Why would a hard core agilist need a PMP certification?

About 6 month ago, I decided to sign up for PMI-PMP certification. At that time, I already have my Certified Scrum Professional certification, using the essay format (which like better than the current multiple choices format, but that’s topic for another discussion), and have coached many scrum team. My move has perplexed a few people, but after I explained my rationale, it all made sense. So, I thought I would share this as the first blog on our site.

I  first thought of getting a PMP designation more than a decade ago when first entering the software development management realm. At that time, it is simply due to the “gold plating” factor. I even studies PMBOK.  However, after encountering and loving Scrum and then various agile methodologies, I have grown to distance myself from PMI’s believe that complete structure, process, and control can lead to successful project completion. I have seen it, over and over again, fail in real life. I had several opportunities in the past decade to get a PMP certification but have always resisted it. Now that I have years of agile experience behind me and having risen from managing teams to look at enterprise-wide agility, I find myself in an interesting position. I often has to debate/discuss the merits of agile against waterfall thinking and find my opponents has raise some really good arguments on governance for larger organizations. In addition, I feel uncomfortable arguing blindly against someone without knowing enough about their believes. Thus, I took action.

I signed up with an online course, www.simplilearn.com, for two weeks. Went through the application process and registered for an exam in three weeks since I started. Without going over the details, I passed it on the first try. That does not mean the tests are easy or that it is ineffective. In fact, the questions are very practical and well thought out. The testing process is Through this short, yet concentrated study of the principles, knowledge area, and practices, I learned to appreciate the thoughts and work that many people have put into body of knowledge. I came out a different man. A more humble man knowing more about things unknown. The most interesting thing I found is that both PMBOK and agile are based on Demings PDCA cycle. Yet, the result of each adaption so different from each other. Maybe it can be attributed to PMBOK contributors came mainly from managerial roles in large organizations and most agile methodologies born from developer’s community. The two communities are approaching the same endeavor from different ends of the pyramid.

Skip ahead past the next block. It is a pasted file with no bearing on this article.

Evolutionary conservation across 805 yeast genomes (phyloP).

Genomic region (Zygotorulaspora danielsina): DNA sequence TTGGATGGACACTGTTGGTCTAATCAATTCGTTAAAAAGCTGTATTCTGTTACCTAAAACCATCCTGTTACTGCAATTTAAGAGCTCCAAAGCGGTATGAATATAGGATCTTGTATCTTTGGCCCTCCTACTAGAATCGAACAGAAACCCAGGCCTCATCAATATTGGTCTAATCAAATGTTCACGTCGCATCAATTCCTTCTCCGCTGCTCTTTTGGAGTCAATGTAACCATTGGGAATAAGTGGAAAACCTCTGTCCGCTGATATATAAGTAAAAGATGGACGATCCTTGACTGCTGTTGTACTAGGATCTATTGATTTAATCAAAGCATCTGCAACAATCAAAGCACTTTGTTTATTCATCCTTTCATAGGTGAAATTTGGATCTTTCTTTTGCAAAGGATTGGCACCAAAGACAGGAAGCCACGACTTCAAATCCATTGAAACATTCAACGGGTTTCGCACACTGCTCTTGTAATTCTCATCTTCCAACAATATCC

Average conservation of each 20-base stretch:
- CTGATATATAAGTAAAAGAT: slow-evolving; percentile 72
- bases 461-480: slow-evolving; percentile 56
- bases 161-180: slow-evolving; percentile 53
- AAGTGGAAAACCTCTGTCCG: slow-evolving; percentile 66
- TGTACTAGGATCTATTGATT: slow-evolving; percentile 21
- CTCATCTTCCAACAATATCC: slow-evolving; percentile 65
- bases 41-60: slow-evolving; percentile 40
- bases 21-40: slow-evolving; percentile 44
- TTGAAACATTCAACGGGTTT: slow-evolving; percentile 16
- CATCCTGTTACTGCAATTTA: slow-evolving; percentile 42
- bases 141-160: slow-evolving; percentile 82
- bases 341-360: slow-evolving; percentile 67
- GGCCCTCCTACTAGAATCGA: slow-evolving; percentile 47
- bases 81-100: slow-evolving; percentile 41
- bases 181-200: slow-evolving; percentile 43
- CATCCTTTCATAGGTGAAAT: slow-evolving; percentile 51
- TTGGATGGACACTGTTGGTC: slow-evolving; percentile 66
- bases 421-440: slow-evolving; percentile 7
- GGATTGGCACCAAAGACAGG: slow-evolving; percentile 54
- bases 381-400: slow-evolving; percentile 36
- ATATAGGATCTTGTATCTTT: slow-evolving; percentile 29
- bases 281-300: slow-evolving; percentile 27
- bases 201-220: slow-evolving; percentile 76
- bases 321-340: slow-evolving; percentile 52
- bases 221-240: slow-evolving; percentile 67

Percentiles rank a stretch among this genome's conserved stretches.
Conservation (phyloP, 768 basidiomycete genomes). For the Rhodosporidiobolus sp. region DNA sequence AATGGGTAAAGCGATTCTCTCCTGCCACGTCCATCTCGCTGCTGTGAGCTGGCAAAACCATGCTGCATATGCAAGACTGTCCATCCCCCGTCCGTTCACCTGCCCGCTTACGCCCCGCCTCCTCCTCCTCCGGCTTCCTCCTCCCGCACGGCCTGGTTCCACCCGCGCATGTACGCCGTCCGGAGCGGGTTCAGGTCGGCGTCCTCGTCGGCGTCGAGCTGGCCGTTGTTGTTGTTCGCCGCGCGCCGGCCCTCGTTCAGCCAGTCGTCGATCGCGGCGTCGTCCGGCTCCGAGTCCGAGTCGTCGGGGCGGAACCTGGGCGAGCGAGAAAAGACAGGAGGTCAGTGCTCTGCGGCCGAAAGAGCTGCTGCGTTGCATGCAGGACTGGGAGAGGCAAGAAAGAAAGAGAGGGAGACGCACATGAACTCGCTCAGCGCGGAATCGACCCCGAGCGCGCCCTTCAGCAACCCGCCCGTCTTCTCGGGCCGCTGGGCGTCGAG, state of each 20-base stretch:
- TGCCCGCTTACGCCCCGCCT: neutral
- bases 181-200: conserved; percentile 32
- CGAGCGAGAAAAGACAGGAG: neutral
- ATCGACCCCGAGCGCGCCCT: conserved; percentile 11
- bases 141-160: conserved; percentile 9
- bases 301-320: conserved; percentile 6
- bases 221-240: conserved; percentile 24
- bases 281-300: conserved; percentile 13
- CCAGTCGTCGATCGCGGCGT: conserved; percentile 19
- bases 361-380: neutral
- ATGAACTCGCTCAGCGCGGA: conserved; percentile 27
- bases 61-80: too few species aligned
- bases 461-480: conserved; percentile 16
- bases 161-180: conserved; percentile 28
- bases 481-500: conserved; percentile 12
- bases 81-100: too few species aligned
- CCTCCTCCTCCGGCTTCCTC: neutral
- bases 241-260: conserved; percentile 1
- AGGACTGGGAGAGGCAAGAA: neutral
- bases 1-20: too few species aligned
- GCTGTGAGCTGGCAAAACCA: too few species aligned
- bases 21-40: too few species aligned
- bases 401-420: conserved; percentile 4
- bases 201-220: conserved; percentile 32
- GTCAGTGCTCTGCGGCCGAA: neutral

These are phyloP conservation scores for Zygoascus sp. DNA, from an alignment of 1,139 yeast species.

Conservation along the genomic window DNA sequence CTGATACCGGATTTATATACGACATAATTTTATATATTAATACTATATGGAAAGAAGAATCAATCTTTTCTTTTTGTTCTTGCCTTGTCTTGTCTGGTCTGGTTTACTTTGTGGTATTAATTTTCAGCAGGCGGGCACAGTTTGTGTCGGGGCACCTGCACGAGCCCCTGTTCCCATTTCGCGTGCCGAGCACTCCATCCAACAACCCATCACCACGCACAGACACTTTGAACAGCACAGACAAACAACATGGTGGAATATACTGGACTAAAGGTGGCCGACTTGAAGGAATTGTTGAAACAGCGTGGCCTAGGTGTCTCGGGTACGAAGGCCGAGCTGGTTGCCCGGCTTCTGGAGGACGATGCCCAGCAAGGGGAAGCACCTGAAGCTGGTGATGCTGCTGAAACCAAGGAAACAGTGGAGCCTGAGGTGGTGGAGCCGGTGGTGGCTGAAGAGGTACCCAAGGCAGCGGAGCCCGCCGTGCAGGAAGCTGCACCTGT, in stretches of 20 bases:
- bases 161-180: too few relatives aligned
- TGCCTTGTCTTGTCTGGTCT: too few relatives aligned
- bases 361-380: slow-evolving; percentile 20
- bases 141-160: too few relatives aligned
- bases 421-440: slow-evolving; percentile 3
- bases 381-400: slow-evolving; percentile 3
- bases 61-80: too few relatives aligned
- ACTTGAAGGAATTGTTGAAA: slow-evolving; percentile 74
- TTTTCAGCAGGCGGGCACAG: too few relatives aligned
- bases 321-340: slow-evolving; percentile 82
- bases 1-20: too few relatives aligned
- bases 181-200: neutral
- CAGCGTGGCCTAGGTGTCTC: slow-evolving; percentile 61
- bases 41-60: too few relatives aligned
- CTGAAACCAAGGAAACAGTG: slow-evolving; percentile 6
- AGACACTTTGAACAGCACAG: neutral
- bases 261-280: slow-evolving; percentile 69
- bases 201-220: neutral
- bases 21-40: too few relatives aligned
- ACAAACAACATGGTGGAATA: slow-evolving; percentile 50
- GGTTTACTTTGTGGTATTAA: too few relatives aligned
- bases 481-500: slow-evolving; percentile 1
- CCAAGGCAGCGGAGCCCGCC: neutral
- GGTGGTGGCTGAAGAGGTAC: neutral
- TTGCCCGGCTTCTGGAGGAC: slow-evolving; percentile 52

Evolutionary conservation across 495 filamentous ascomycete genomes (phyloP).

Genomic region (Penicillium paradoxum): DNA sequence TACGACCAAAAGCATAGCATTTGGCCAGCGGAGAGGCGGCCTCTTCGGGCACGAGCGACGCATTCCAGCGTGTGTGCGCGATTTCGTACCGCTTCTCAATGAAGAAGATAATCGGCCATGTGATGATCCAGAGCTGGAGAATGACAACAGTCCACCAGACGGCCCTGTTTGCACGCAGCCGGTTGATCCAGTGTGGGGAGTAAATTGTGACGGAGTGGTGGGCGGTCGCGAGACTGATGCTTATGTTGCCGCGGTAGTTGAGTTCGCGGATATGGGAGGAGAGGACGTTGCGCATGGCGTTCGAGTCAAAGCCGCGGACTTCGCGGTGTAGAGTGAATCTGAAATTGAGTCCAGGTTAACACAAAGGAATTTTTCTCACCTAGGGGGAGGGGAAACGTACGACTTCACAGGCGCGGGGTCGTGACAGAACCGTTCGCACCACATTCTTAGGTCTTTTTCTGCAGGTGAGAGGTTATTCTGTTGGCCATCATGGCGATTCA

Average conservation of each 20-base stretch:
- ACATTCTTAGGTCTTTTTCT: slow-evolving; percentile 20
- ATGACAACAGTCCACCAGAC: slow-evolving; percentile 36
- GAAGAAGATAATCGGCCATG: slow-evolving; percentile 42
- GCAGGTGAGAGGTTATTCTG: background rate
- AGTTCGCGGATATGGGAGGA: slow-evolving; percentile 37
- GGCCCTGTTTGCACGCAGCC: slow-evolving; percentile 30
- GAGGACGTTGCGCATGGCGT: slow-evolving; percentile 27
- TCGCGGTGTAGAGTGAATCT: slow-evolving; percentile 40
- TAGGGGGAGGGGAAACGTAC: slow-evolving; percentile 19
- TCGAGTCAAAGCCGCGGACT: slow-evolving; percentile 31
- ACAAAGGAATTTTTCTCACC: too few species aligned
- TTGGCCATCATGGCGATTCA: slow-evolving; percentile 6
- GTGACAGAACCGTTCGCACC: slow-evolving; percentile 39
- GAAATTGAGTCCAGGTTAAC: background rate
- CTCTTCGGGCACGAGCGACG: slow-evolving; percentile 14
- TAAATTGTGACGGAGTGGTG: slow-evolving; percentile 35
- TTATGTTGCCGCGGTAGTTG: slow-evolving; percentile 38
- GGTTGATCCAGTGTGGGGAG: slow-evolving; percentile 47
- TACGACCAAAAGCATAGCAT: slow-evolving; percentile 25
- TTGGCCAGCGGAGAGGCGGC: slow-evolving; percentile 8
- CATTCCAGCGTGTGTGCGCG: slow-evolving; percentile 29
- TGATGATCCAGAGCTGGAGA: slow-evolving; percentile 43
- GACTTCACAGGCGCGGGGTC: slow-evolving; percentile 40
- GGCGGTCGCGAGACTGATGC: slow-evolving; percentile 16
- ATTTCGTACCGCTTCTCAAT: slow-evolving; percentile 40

Personally, I believe there is value in the knowledge, artifacts, and processes included in PMBOK. In fact, all of them are necessary under certain situation. PMI as an institution is also adapting to the change in the wind and move toward more iterative and agile approaches. In practice, though, the PMLC methodology has been way overused by people to fit most or all situations. What’s worse, is that due to the thoroughness of the methodology, it takes more time to deal with each process and artifact, even more to justify that they are not needed, than it will actually take to develop software. That’s the reason why so many software developers are fed up with PMLC and fell in love with agile. Agile makes logical sense for grass root software development. PM methodology makes sense for business governance. That’s why the “new” breed of methodologies like Scaled Agile Framework (SAFe) and Disciplined Agile Delivery (DAD) have been receiving a lot of attention in the software development community and especially welcomed by large enterprises who are traditionally waterfall shops.

Overall, I am happy with the decision to get PMP. It opened up new perspective for me, especially as senior management and business owner. It also gave me more ammunition and laser guided targets for my agile vs. waterfall discussions 🙂